She reached her desk and despite herself she turned around to look towards Uncle’s cabin. Like she had half expected Uncle was looking in her direction. The tears and the vulnerability were long gone. She set out to work, attending calls and replying to queries by email. At the end of the office hours Uncle offered to drop her home; she refused because she liked to walk the distance to the bus-stop. She took in the nature as she walked on the familiar path to her bus-stop. The evening breeze was pleasant; the bus-stop was crowded. She walked towards the tea-stall near the bus-stop and asked for a glass of tea. She knew she would be standing here for a while. In no way was she going to join the crowd at the bus-stop, get pushed and groped and try to climb the already crowded bus. As she had expected, an almost crowded bus reached the bus-stop but did not halt. Some people at the bus-stop ran behind the bus, some cursed and some sighed. She smiled and ordered another glass of tea, this time she asked for biscuits as well. Realizing that there was time for the next bus to arrive, a few people from the bus-stop walked towards the tea stall. It was time for the tea-stall to get crowded. The tea-stall owner smiled. She cringed and moved away.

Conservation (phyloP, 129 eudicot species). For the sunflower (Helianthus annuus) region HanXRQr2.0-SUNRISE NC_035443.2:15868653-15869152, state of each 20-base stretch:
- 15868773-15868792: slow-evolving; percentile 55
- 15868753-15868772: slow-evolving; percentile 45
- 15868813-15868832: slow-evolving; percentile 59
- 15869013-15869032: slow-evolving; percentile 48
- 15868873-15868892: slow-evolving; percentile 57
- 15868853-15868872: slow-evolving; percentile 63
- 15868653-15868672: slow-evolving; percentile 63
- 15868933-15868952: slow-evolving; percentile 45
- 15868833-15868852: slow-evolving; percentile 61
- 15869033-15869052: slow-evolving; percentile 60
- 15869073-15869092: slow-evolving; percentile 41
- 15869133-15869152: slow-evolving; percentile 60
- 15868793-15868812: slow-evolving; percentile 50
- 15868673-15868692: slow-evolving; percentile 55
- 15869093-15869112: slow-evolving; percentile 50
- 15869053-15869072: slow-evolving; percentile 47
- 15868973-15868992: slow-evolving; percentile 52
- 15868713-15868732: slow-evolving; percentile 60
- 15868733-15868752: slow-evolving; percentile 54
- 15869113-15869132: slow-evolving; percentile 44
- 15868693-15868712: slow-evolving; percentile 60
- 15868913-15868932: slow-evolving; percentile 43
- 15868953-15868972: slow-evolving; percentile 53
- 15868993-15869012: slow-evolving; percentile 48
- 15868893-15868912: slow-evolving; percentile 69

She was standing under a tree, few steps away from the tea-stall when she saw him. He was driving a cab. She recognized him immediately. He stopped the cab near the tea-stall and climbed out, obviously for a glass of tea. He casually looked in her direction and their eyes met. She looked away but she could feel his eyes on her. She felt as if he was undressing her with his eyes. She remembered the sounds of love-making and then the laughter echoed in her ears. The laughter, which was sarcastic and which made fun of her, the laughter that told her that he knew she had heard his sounds and he knew that her body had responded to it involuntarily. Suddenly, she could not eat the biscuits or finish her tea. She wanted to walk away immediately but before that she had to return the glass. The young kid who worked at the tea-stall was too busy attending to the recently gathered crowd. She wondered whether anyone would notice if she kept the glass near the tree and walked away. She had already paid for the tea. She decided against doing so and gathered courage to walk in the direction of the tea-stall. She handed over the glass to the kid and turned around to go. From the corner of her eye she could see her neighbour making a move, walking closer to her to try and initiate a conversation. She fled from there. Her hurried footsteps took her far away from that man; she had made up her mind of not waiting at the bus-stop. She was still walking when she saw him in the cab, driving at slow speed. He was not looking straight at the road but was looking towards her, a strange expression on his face, expression bordering on shock and frustration. She continued walking, he did not stop either. He stepped on the gas and drove past her and she stopped walking.